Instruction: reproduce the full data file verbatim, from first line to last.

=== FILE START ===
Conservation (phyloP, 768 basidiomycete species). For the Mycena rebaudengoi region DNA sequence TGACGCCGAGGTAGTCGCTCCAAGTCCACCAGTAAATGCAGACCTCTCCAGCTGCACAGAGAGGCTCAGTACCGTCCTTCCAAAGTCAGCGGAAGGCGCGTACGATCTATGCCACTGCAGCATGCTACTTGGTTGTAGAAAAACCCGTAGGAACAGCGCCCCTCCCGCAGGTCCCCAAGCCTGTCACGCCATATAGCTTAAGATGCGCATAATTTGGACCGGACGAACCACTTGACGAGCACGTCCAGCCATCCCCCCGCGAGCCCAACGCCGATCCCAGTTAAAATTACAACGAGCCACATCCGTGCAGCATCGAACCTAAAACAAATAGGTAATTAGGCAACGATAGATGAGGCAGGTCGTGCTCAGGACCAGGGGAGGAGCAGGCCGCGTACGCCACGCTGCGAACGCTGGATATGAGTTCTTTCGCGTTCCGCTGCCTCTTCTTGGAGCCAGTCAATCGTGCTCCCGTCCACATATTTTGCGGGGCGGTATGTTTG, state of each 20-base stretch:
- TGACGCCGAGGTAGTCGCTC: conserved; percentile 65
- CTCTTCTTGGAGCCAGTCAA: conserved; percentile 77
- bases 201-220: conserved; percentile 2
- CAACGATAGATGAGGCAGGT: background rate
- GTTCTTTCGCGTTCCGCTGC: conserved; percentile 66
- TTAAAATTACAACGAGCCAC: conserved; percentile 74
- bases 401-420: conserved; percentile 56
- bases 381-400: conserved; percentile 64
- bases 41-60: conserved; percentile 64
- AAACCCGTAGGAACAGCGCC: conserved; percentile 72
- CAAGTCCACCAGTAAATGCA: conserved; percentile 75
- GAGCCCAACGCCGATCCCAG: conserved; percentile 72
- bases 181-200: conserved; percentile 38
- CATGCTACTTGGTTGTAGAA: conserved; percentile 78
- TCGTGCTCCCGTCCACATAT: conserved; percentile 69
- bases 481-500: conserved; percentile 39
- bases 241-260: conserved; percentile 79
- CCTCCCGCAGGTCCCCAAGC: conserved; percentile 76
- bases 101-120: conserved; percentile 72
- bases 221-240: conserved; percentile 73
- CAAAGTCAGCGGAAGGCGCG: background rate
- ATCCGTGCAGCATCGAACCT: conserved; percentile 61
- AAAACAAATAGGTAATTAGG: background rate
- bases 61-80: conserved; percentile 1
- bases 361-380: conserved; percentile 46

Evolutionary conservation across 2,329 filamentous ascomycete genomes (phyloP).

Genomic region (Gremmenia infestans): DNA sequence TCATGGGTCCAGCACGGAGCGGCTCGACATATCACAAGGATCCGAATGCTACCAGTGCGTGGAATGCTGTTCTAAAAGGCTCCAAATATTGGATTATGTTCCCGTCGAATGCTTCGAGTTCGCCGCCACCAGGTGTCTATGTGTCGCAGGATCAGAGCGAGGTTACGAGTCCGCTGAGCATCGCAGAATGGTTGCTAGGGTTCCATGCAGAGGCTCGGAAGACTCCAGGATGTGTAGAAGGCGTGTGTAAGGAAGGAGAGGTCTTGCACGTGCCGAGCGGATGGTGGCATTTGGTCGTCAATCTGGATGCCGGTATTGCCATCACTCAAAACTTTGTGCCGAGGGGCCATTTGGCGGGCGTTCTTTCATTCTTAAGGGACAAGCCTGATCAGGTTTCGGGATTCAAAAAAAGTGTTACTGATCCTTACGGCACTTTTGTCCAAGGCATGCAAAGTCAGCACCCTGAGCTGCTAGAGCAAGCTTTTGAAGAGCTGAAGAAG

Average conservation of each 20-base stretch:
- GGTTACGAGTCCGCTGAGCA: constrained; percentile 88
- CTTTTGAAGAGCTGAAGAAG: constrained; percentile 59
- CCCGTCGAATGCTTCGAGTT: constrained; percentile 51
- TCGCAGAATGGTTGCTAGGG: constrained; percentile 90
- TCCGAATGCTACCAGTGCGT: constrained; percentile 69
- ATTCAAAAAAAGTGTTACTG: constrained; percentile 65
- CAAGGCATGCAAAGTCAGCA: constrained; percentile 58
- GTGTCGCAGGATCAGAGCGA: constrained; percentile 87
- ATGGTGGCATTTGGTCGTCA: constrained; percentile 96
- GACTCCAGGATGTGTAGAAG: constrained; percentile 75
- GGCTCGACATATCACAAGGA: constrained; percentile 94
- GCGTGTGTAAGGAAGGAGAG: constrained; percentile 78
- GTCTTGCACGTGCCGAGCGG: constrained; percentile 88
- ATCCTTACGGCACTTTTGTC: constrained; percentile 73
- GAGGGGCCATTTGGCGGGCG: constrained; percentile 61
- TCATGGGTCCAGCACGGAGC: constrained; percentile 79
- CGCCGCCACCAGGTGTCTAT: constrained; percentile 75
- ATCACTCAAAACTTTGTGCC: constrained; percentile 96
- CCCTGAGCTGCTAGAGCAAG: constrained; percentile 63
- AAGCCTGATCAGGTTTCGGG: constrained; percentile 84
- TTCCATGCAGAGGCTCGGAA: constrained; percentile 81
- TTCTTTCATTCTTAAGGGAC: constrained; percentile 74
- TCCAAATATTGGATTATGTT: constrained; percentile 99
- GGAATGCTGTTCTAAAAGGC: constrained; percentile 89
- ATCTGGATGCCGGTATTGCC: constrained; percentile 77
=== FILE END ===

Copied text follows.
Conservation (phyloP, 768 basidiomycete species). For the Mycena rebaudengoi region DNA sequence TGACGCCGAGGTAGTCGCTCCAAGTCCACCAGTAAATGCAGACCTCTCCAGCTGCACAGAGAGGCTCAGTACCGTCCTTCCAAAGTCAGCGGAAGGCGCGTACGATCTATGCCACTGCAGCATGCTACTTGGTTGTAGAAAAACCCGTAGGAACAGCGCCCCTCCCGCAGGTCCCCAAGCCTGTCACGCCATATAGCTTAAGATGCGCATAATTTGGACCGGACGAACCACTTGACGAGCACGTCCAGCCATCCCCCCGCGAGCCCAACGCCGATCCCAGTTAAAATTACAACGAGCCACATCCGTGCAGCATCGAACCTAAAACAAATAGGTAATTAGGCAACGATAGATGAGGCAGGTCGTGCTCAGGACCAGGGGAGGAGCAGGCCGCGTACGCCACGCTGCGAACGCTGGATATGAGTTCTTTCGCGTTCCGCTGCCTCTTCTTGGAGCCAGTCAATCGTGCTCCCGTCCACATATTTTGCGGGGCGGTATGTTTG, state of each 20-base stretch:
- TGACGCCGAGGTAGTCGCTC: conserved; percentile 65
- CTCTTCTTGGAGCCAGTCAA: conserved; percentile 77
- bases 201-220: conserved; percentile 2
- CAACGATAGATGAGGCAGGT: background rate
- GTTCTTTCGCGTTCCGCTGC: conserved; percentile 66
- TTAAAATTACAACGAGCCAC: conserved; percentile 74
- bases 401-420: conserved; percentile 56
- bases 381-400: conserved; percentile 64
- bases 41-60: conserved; percentile 64
- AAACCCGTAGGAACAGCGCC: conserved; percentile 72
- CAAGTCCACCAGTAAATGCA: conserved; percentile 75
- GAGCCCAACGCCGATCCCAG: conserved; percentile 72
- bases 181-200: conserved; percentile 38
- CATGCTACTTGGTTGTAGAA: conserved; percentile 78
- TCGTGCTCCCGTCCACATAT: conserved; percentile 69
- bases 481-500: conserved; percentile 39
- bases 241-260: conserved; percentile 79
- CCTCCCGCAGGTCCCCAAGC: conserved; percentile 76
- bases 101-120: conserved; percentile 72
- bases 221-240: conserved; percentile 73
- CAAAGTCAGCGGAAGGCGCG: background rate
- ATCCGTGCAGCATCGAACCT: conserved; percentile 61
- AAAACAAATAGGTAATTAGG: background rate
- bases 61-80: conserved; percentile 1
- bases 361-380: conserved; percentile 46

Evolutionary conservation across 2,329 filamentous ascomycete genomes (phyloP).

Genomic region (Gremmenia infestans): DNA sequence TCATGGGTCCAGCACGGAGCGGCTCGACATATCACAAGGATCCGAATGCTACCAGTGCGTGGAATGCTGTTCTAAAAGGCTCCAAATATTGGATTATGTTCCCGTCGAATGCTTCGAGTTCGCCGCCACCAGGTGTCTATGTGTCGCAGGATCAGAGCGAGGTTACGAGTCCGCTGAGCATCGCAGAATGGTTGCTAGGGTTCCATGCAGAGGCTCGGAAGACTCCAGGATGTGTAGAAGGCGTGTGTAAGGAAGGAGAGGTCTTGCACGTGCCGAGCGGATGGTGGCATTTGGTCGTCAATCTGGATGCCGGTATTGCCATCACTCAAAACTTTGTGCCGAGGGGCCATTTGGCGGGCGTTCTTTCATTCTTAAGGGACAAGCCTGATCAGGTTTCGGGATTCAAAAAAAGTGTTACTGATCCTTACGGCACTTTTGTCCAAGGCATGCAAAGTCAGCACCCTGAGCTGCTAGAGCAAGCTTTTGAAGAGCTGAAGAAG

Average conservation of each 20-base stretch:
- GGTTACGAGTCCGCTGAGCA: constrained; percentile 88
- CTTTTGAAGAGCTGAAGAAG: constrained; percentile 59
- CCCGTCGAATGCTTCGAGTT: constrained; percentile 51
- TCGCAGAATGGTTGCTAGGG: constrained; percentile 90
- TCCGAATGCTACCAGTGCGT: constrained; percentile 69
- ATTCAAAAAAAGTGTTACTG: constrained; percentile 65
- CAAGGCATGCAAAGTCAGCA: constrained; percentile 58
- GTGTCGCAGGATCAGAGCGA: constrained; percentile 87
- ATGGTGGCATTTGGTCGTCA: constrained; percentile 96
- GACTCCAGGATGTGTAGAAG: constrained; percentile 75
- GGCTCGACATATCACAAGGA: constrained; percentile 94
- GCGTGTGTAAGGAAGGAGAG: constrained; percentile 78
- GTCTTGCACGTGCCGAGCGG: constrained; percentile 88
- ATCCTTACGGCACTTTTGTC: constrained; percentile 73
- GAGGGGCCATTTGGCGGGCG: constrained; percentile 61
- TCATGGGTCCAGCACGGAGC: constrained; percentile 79
- CGCCGCCACCAGGTGTCTAT: constrained; percentile 75
- ATCACTCAAAACTTTGTGCC: constrained; percentile 96
- CCCTGAGCTGCTAGAGCAAG: constrained; percentile 63
- AAGCCTGATCAGGTTTCGGG: constrained; percentile 84
- TTCCATGCAGAGGCTCGGAA: constrained; percentile 81
- TTCTTTCATTCTTAAGGGAC: constrained; percentile 74
- TCCAAATATTGGATTATGTT: constrained; percentile 99
- GGAATGCTGTTCTAAAAGGC: constrained; percentile 89
- ATCTGGATGCCGGTATTGCC: constrained; percentile 77